A New Crypto Exchange Model is Sparking Controversy and Shaking up the Industry

A New Crypto Exchange Model is Sparking Controversy and Shaking up the Industry

Two relative newcomers have hit the top cryptocurrency exchange rankings in terms of daily volume, overtaking such industry stalwarts as OKEx, Binance and Bitfinex. Overtaking is putting it mildly, as the Singapore-based CoinBene clocked over $2.1 billion, more than doubling the 24 hour volume of OKEx, which barely eclipsed the $1 billion mark. Another new player, the Hong Kong-based Bit-Z comfortably sits in the second spot, with 24 hour trading volume well over $1.5 billion, according to CoinMarketCap data.

The reason behind such a surprise emergence is pretty simple – a new business model that is different from all other traditional crypto exchanges. The so-called “trans-fee mining” sees exchanges adopting what you could call a more user-friendly approach and moving beyond traditional fee-taking model. In the trans-fee model crypto exchanges issue their own tokens as a way to encourage customers to trade on the platform.

In the case of Bit-Z, the exchange plans to release 300 million of its own BZ tokens. The clients, trading on Bit-Z will still have to pay transaction fees in bitcoin or ethereum, however the fee will be fully reimbursed to a customer in BZ tokens once the transaction is complete.

The companies have only launched their services in the last few days but the public interest proved to be overwhelming, as the trading volumes in the new exchanges soared beyond expectation. Nonetheless, the new model has already faced criticism, particularly from established players within the crypto exchange market.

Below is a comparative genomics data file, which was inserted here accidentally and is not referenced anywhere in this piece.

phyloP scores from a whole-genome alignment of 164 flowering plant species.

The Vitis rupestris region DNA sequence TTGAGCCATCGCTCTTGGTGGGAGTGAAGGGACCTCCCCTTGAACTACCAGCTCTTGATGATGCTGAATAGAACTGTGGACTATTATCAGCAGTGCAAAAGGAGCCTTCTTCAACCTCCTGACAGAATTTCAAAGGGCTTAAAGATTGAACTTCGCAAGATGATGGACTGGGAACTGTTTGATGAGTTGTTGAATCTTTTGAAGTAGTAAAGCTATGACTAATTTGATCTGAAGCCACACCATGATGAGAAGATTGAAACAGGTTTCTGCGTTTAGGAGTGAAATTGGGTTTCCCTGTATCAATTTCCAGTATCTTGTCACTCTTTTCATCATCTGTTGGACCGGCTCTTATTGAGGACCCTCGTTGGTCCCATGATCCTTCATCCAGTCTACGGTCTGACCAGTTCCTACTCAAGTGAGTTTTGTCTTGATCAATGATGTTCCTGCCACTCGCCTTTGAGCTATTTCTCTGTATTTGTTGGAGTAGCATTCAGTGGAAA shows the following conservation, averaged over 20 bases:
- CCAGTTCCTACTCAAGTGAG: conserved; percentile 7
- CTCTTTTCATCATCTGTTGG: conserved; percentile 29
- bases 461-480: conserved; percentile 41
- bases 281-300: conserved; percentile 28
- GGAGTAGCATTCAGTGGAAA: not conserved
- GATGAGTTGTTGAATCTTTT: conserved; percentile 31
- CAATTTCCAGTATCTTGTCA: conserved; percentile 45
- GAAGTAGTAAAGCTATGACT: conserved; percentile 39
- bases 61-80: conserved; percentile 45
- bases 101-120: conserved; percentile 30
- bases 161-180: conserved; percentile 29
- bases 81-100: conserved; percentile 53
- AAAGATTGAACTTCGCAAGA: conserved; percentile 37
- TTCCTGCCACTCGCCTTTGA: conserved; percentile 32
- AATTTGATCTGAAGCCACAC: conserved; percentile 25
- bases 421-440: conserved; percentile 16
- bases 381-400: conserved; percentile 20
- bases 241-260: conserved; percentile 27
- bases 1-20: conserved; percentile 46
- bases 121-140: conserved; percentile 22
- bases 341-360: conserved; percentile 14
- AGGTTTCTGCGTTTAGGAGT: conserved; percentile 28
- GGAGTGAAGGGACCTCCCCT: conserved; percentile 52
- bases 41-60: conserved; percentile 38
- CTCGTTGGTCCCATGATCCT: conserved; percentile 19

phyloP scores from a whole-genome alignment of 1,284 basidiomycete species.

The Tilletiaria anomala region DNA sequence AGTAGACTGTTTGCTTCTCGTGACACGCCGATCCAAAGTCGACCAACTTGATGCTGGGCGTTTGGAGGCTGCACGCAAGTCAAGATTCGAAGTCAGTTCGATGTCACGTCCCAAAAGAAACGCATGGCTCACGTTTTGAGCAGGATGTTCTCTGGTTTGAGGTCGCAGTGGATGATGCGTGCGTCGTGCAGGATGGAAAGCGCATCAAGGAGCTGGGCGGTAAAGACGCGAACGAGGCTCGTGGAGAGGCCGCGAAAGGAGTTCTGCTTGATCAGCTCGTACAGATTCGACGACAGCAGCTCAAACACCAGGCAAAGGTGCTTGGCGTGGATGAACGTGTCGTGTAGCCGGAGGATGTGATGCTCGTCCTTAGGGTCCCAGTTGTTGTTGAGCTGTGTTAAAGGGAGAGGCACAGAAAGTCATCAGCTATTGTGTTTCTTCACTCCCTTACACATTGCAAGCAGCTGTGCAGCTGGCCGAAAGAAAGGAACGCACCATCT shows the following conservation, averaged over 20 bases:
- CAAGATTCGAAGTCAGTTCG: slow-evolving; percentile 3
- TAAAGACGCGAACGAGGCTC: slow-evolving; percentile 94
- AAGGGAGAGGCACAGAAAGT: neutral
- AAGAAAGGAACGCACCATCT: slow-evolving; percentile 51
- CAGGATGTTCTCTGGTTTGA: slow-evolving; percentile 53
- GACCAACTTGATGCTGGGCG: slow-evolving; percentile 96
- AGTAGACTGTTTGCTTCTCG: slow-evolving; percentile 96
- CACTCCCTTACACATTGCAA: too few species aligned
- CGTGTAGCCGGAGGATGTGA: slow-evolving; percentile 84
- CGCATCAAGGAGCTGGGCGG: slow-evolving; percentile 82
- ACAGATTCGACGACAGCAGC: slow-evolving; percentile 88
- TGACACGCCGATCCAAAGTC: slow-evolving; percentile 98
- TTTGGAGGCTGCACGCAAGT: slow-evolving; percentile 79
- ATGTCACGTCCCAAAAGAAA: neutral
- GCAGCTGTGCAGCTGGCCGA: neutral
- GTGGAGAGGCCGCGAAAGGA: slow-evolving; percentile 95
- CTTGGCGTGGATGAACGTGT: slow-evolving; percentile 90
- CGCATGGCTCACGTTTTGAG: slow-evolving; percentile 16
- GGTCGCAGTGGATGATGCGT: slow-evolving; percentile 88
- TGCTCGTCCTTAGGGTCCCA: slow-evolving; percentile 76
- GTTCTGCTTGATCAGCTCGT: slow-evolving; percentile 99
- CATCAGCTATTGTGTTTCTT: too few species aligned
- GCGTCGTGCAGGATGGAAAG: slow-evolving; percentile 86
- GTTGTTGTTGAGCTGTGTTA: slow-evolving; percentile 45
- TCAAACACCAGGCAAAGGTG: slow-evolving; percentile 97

Zhao Changpeng, CEO of Binance, likened the trans-fee model to an ICO, posting on Weibo that, “You pay transaction fees to the platform with BTC and ETH. Then the platform pays ‘100%’ back to you with its token. Isn’t it just buying platform token with BTC and ETH? How is this different from an ICO?”

He also went on to predict possible manipulation that the new model supposedly enables, claiming that, “If an exchange doesn’t get revenue from transaction fees and solely profits from the price of its token. How would it survive without manipulating the token price? Are you sure you want to play against a price manipulator? The same price manipulator who controls the trading platform?“

Mr. Changpeng was referring to FCoin, a Chinese exchange, using a trans-fee model. While prominent sources, such as CoinMarketCap are not tracking its data yet, Chinese media outlets suggest its 24-hour trading volume could be a staggering $5.6 billion. The company operates its own FT Token that is capped at 10 billion. 49 percent of the supply is held for the exchange and its investors, while the remaining 51 percent is distributed to the public.

Another controversy associated with the budding model is that it could encourage users to create fake transactions just to obtain the exchange tokens. Questions about sustaining the model in long-term have also been raised. Nonetheless, there is a new player making waves in the market and the old guard is definitely keeping their eyes open.

Image Source: “Flickr”

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